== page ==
I’ve been around this program for eight years. I got here in 2005, right at the beginning of VCU’s ascent to prominence. On days like this I appreciate those eight years of perspective. Before I applied for my job, I had barely heard of VCU, and I was a big college basketball fan working in college athletics. To me, VCU could’ve stood for Vacuum Collection Unit or Vector Communication User and I wouldn’t have known any better. Today, I would have to live on the moon for that to happen.
I refuse to hold onto March 23 harder than November, December, January, February and the first three weeks of March. I refuse to hold onto this one loss tighter than “The Dagger” or Larry Sanders channeling David Robinson in the 2009 CAA Championship Game or March of 2011 – literally the most insane, magical, unbelievable three weeks of my life – or returning to the NCAA Tournament in 2012 and 2013.
This year’s seniors, Darius Theus, Troy Daniels and David Hinton were party to 111 wins – most ever by a senior class at VCU – a league championship, a Final Four and three NCAA Tournament trips. They may let Saturday bug them for a while, but in five, 10 years, the victories are what they’ll be remembered for. It’s what they’ll remember too.
VCU rolled the dice this year on conference realignment and jumped to the Atlantic 10. It could’ve hung back in the cozy CAA, but that was a road stagnation. Like Havoc, VCU was willing to take a few risks because it knew the reward.
One of those risks was the level of competition. The difference in the A-10 this year compared to last year’s CAA was stark. Smart called the A-10 it possibly the deepest league in the country. I’d be hard-pressed to argue. There were many who expected the Rams to take a step back. They did not.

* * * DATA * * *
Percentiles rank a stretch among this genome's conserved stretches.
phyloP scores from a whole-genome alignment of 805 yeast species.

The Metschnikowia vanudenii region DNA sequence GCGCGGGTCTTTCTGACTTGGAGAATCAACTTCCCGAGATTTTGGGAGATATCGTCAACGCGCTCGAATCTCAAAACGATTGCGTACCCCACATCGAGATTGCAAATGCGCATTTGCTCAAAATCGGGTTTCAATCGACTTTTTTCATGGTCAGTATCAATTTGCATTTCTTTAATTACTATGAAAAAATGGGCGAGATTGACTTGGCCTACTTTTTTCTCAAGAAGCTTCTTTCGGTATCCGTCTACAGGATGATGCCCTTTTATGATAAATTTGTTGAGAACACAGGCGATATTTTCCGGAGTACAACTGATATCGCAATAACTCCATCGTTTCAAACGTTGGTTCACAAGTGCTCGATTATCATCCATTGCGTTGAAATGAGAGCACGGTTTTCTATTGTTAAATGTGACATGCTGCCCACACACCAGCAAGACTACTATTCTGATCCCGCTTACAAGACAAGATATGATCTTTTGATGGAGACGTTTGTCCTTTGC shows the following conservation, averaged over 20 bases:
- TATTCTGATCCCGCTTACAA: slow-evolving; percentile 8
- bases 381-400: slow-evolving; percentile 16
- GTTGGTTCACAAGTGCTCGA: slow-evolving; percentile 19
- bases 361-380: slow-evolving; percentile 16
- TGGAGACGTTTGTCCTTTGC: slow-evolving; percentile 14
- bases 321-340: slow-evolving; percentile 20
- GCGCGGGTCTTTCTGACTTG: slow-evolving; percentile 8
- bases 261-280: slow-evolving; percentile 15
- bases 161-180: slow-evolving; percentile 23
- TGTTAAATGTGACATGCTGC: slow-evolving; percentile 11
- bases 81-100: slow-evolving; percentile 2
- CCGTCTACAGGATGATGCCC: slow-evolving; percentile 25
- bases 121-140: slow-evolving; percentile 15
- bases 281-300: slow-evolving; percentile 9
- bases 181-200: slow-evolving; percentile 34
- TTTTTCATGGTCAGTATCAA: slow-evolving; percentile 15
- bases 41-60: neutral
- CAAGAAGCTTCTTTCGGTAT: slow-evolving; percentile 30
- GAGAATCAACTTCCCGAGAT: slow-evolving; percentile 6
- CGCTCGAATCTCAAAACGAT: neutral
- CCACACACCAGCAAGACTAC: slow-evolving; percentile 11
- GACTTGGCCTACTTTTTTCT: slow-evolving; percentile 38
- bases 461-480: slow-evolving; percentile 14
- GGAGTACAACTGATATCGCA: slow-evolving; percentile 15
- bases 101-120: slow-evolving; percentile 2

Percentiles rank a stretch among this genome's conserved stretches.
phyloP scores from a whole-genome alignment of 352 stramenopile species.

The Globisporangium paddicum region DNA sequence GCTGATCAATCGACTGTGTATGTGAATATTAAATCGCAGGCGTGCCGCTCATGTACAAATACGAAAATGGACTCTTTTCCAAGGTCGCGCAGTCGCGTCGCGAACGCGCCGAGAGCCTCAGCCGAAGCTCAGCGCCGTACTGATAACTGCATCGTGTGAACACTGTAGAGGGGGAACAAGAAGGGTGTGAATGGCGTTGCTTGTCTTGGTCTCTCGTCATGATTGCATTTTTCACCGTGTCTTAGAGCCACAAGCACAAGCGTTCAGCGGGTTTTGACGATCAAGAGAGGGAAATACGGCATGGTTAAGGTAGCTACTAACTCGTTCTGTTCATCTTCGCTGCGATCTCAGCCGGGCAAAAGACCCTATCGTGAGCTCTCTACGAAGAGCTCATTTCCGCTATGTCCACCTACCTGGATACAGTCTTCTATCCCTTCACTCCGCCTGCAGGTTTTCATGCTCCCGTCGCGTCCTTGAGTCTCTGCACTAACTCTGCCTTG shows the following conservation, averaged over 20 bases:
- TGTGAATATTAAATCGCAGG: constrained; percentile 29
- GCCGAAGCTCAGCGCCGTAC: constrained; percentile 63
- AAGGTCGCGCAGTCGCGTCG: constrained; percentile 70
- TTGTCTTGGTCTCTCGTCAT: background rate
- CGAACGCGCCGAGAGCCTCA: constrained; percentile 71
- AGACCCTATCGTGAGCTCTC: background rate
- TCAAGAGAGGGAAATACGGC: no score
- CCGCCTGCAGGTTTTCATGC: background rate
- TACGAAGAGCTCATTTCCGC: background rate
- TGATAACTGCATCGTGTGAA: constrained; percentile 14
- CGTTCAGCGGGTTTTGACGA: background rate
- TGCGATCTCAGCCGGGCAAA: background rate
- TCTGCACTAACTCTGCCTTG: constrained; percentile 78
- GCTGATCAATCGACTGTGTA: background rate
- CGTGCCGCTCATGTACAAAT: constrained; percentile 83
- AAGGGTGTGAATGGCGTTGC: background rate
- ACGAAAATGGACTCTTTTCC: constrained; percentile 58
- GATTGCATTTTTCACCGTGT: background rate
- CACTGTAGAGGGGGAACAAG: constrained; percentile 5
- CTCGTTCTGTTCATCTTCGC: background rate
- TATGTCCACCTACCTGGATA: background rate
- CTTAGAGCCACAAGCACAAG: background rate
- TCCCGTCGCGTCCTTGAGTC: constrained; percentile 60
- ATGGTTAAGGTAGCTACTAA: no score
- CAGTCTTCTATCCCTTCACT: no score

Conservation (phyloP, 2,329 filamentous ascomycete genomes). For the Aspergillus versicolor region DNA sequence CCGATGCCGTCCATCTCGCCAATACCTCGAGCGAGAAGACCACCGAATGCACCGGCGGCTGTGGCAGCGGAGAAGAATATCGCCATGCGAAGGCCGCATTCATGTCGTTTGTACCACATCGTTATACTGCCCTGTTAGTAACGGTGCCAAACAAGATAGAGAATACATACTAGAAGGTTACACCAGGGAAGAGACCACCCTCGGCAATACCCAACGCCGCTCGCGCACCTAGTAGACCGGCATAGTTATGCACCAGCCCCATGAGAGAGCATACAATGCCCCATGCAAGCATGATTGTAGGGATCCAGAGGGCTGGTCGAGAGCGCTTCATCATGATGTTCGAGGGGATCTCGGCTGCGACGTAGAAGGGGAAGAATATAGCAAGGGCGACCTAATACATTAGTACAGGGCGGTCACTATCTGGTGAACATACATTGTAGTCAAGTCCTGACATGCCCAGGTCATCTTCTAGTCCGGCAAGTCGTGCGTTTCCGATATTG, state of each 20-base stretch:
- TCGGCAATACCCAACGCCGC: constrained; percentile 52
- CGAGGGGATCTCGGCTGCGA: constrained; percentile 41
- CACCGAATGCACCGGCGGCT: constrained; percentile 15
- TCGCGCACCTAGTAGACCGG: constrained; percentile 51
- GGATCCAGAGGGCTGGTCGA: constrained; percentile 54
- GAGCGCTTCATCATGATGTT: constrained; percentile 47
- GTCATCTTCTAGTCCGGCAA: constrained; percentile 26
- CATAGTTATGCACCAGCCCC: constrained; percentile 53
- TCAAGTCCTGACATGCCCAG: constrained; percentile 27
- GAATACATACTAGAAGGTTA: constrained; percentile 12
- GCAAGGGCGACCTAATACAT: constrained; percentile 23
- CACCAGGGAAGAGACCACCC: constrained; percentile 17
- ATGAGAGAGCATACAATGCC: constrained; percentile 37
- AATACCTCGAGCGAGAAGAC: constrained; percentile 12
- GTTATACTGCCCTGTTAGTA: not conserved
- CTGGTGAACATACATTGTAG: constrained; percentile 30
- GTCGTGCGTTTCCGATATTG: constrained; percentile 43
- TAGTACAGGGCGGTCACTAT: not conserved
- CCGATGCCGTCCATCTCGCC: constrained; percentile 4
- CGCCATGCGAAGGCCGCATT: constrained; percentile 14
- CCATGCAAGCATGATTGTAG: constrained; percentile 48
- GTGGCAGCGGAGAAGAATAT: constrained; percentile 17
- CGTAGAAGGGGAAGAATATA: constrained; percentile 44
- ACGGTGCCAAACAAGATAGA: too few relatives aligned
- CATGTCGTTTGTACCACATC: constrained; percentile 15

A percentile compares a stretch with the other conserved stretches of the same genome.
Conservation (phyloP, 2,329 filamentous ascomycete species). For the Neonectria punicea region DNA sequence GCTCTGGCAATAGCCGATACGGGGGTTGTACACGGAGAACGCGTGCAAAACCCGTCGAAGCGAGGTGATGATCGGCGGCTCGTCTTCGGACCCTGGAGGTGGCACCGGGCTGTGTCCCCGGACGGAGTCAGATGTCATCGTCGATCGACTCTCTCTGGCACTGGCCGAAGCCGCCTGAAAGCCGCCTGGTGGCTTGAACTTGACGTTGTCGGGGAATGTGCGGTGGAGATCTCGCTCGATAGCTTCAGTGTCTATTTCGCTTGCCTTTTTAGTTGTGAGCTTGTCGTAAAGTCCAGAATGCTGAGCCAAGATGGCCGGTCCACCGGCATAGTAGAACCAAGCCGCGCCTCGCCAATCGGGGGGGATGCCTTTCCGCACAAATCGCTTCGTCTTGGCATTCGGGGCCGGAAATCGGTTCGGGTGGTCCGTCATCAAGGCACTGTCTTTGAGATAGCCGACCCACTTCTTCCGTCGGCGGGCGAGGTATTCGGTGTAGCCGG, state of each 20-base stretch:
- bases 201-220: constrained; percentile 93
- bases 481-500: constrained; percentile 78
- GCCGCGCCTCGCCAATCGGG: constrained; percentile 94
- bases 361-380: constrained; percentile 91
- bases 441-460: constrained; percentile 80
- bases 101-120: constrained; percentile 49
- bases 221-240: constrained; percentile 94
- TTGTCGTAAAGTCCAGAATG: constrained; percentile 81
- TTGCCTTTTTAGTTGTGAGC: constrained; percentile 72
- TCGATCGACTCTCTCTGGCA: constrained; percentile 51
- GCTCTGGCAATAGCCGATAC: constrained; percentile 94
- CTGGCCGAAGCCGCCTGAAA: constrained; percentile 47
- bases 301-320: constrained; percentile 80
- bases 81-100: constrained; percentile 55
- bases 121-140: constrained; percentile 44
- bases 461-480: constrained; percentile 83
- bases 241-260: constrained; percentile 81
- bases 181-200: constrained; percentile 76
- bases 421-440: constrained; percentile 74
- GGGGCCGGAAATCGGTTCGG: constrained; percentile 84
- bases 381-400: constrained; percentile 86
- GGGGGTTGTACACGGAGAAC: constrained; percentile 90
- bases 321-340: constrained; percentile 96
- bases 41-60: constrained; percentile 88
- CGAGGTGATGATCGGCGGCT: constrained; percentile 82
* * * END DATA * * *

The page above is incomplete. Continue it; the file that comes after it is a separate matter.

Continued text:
Smart and VCU were better than ever. The Rams finished 12-4 in the league, good for second, and reached the league’s championship game. VCU earned its first regular season national ranking in 28 years, as well as its highest NCAA seed since 1985.
Meanwhile, the sellouts at the Siegel Center piled up, 30-something and counting. I need that Saxon Shoes graphic they flash on the video board to keep up now. When I got here, it was nice if we sold out the Old Dominion game. This year, VCU and Havoc became synonymous and were splashed all over the national media. Sports Illustrated, ESPN, the Today Show. Shaka Smart is a rock star and Havoc is a cultural movement. Heck, the VCU Pep Band is a bunch of rock stars. They were in the New York Times today. Seriously, The Peppas and the Old Gray Lady.
Eight years ago, VCU was filling the Siegel Center to about 70 percent capacity, the head coach’s office resembled that of a nice high school athletic director’s and the team was happy to get on ESPN3 a couple of times a year. Now, there’s a line to get into the arena that wraps around the corner and down the street, Shaka has a balcony overlooking the court and the Rams were on national TV for more than half of their games.
Come to think of it, I was wrong earlier. The freight train didn’t stop today. The VCU program has been chugging ahead for years now, and there’s plenty of wide-open track ahead. We’ll see you back at the station in November.